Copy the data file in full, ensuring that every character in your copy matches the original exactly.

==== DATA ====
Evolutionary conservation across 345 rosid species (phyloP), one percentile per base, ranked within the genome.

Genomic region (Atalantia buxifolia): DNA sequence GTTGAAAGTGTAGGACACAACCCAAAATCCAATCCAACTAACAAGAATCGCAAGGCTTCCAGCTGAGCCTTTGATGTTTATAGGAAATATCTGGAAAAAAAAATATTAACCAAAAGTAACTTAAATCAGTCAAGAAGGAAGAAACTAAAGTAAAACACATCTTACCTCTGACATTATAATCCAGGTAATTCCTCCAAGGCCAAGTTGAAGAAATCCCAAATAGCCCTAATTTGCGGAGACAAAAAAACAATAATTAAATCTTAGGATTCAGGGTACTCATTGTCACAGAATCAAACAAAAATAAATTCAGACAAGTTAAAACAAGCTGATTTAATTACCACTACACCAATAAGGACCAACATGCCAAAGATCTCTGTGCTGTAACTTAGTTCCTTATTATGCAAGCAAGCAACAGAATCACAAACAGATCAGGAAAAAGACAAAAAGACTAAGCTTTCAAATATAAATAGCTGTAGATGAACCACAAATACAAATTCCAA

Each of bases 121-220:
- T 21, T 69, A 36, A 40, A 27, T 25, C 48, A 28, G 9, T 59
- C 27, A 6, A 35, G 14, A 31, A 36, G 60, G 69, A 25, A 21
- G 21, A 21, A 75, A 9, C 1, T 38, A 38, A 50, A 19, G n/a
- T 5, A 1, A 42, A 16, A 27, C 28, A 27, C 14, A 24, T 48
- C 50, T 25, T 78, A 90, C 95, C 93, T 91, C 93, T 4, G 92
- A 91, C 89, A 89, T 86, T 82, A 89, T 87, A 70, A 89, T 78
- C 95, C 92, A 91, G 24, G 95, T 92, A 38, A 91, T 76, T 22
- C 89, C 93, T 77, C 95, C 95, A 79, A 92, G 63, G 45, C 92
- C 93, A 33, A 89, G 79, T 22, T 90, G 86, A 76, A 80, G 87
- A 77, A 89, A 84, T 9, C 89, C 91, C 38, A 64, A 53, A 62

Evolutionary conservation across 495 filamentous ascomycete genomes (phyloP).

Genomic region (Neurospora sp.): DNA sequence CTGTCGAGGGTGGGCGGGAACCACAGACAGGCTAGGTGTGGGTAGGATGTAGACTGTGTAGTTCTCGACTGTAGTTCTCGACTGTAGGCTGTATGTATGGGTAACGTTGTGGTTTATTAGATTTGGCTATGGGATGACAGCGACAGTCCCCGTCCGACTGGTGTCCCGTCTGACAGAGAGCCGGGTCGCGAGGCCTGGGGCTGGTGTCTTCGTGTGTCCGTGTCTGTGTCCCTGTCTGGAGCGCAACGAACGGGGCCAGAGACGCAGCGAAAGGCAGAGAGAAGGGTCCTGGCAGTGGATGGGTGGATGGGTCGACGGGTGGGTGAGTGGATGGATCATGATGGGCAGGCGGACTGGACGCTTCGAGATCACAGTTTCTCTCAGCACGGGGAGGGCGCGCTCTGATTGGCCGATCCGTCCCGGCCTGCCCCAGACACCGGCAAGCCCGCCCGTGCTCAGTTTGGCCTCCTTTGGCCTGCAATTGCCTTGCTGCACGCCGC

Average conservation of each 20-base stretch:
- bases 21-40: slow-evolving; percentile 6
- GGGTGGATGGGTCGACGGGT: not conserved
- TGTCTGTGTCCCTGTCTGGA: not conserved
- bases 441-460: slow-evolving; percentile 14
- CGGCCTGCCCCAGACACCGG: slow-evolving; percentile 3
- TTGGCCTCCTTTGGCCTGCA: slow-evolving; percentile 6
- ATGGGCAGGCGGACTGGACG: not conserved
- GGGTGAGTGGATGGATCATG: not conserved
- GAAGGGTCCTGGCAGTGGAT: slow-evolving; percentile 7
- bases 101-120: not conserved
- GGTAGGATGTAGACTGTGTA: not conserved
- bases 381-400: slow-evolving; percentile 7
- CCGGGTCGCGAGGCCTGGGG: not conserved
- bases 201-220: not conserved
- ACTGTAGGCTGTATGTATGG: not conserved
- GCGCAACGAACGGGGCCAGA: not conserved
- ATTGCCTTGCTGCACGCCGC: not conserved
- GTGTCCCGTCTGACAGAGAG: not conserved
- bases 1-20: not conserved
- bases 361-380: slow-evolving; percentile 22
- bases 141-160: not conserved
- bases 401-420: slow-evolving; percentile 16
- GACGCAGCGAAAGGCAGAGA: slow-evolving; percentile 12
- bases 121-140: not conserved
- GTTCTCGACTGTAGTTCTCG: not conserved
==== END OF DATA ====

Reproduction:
Evolutionary conservation across 345 rosid species (phyloP), one percentile per base, ranked within the genome.

Genomic region (Atalantia buxifolia): DNA sequence GTTGAAAGTGTAGGACACAACCCAAAATCCAATCCAACTAACAAGAATCGCAAGGCTTCCAGCTGAGCCTTTGATGTTTATAGGAAATATCTGGAAAAAAAAATATTAACCAAAAGTAACTTAAATCAGTCAAGAAGGAAGAAACTAAAGTAAAACACATCTTACCTCTGACATTATAATCCAGGTAATTCCTCCAAGGCCAAGTTGAAGAAATCCCAAATAGCCCTAATTTGCGGAGACAAAAAAACAATAATTAAATCTTAGGATTCAGGGTACTCATTGTCACAGAATCAAACAAAAATAAATTCAGACAAGTTAAAACAAGCTGATTTAATTACCACTACACCAATAAGGACCAACATGCCAAAGATCTCTGTGCTGTAACTTAGTTCCTTATTATGCAAGCAAGCAACAGAATCACAAACAGATCAGGAAAAAGACAAAAAGACTAAGCTTTCAAATATAAATAGCTGTAGATGAACCACAAATACAAATTCCAA

Each of bases 121-220:
- T 21, T 69, A 36, A 40, A 27, T 25, C 48, A 28, G 9, T 59
- C 27, A 6, A 35, G 14, A 31, A 36, G 60, G 69, A 25, A 21
- G 21, A 21, A 75, A 9, C 1, T 38, A 38, A 50, A 19, G n/a
- T 5, A 1, A 42, A 16, A 27, C 28, A 27, C 14, A 24, T 48
- C 50, T 25, T 78, A 90, C 95, C 93, T 91, C 93, T 4, G 92
- A 91, C 89, A 89, T 86, T 82, A 89, T 87, A 70, A 89, T 78
- C 95, C 92, A 91, G 24, G 95, T 92, A 38, A 91, T 76, T 22
- C 89, C 93, T 77, C 95, C 95, A 79, A 92, G 63, G 45, C 92
- C 93, A 33, A 89, G 79, T 22, T 90, G 86, A 76, A 80, G 87
- A 77, A 89, A 84, T 9, C 89, C 91, C 38, A 64, A 53, A 62

Evolutionary conservation across 495 filamentous ascomycete genomes (phyloP).

Genomic region (Neurospora sp.): DNA sequence CTGTCGAGGGTGGGCGGGAACCACAGACAGGCTAGGTGTGGGTAGGATGTAGACTGTGTAGTTCTCGACTGTAGTTCTCGACTGTAGGCTGTATGTATGGGTAACGTTGTGGTTTATTAGATTTGGCTATGGGATGACAGCGACAGTCCCCGTCCGACTGGTGTCCCGTCTGACAGAGAGCCGGGTCGCGAGGCCTGGGGCTGGTGTCTTCGTGTGTCCGTGTCTGTGTCCCTGTCTGGAGCGCAACGAACGGGGCCAGAGACGCAGCGAAAGGCAGAGAGAAGGGTCCTGGCAGTGGATGGGTGGATGGGTCGACGGGTGGGTGAGTGGATGGATCATGATGGGCAGGCGGACTGGACGCTTCGAGATCACAGTTTCTCTCAGCACGGGGAGGGCGCGCTCTGATTGGCCGATCCGTCCCGGCCTGCCCCAGACACCGGCAAGCCCGCCCGTGCTCAGTTTGGCCTCCTTTGGCCTGCAATTGCCTTGCTGCACGCCGC

Average conservation of each 20-base stretch:
- bases 21-40: slow-evolving; percentile 6
- GGGTGGATGGGTCGACGGGT: not conserved
- TGTCTGTGTCCCTGTCTGGA: not conserved
- bases 441-460: slow-evolving; percentile 14
- CGGCCTGCCCCAGACACCGG: slow-evolving; percentile 3
- TTGGCCTCCTTTGGCCTGCA: slow-evolving; percentile 6
- ATGGGCAGGCGGACTGGACG: not conserved
- GGGTGAGTGGATGGATCATG: not conserved
- GAAGGGTCCTGGCAGTGGAT: slow-evolving; percentile 7
- bases 101-120: not conserved
- GGTAGGATGTAGACTGTGTA: not conserved
- bases 381-400: slow-evolving; percentile 7
- CCGGGTCGCGAGGCCTGGGG: not conserved
- bases 201-220: not conserved
- ACTGTAGGCTGTATGTATGG: not conserved
- GCGCAACGAACGGGGCCAGA: not conserved
- ATTGCCTTGCTGCACGCCGC: not conserved
- GTGTCCCGTCTGACAGAGAG: not conserved
- bases 1-20: not conserved
- bases 361-380: slow-evolving; percentile 22
- bases 141-160: not conserved
- bases 401-420: slow-evolving; percentile 16
- GACGCAGCGAAAGGCAGAGA: slow-evolving; percentile 12
- bases 121-140: not conserved
- GTTCTCGACTGTAGTTCTCG: not conserved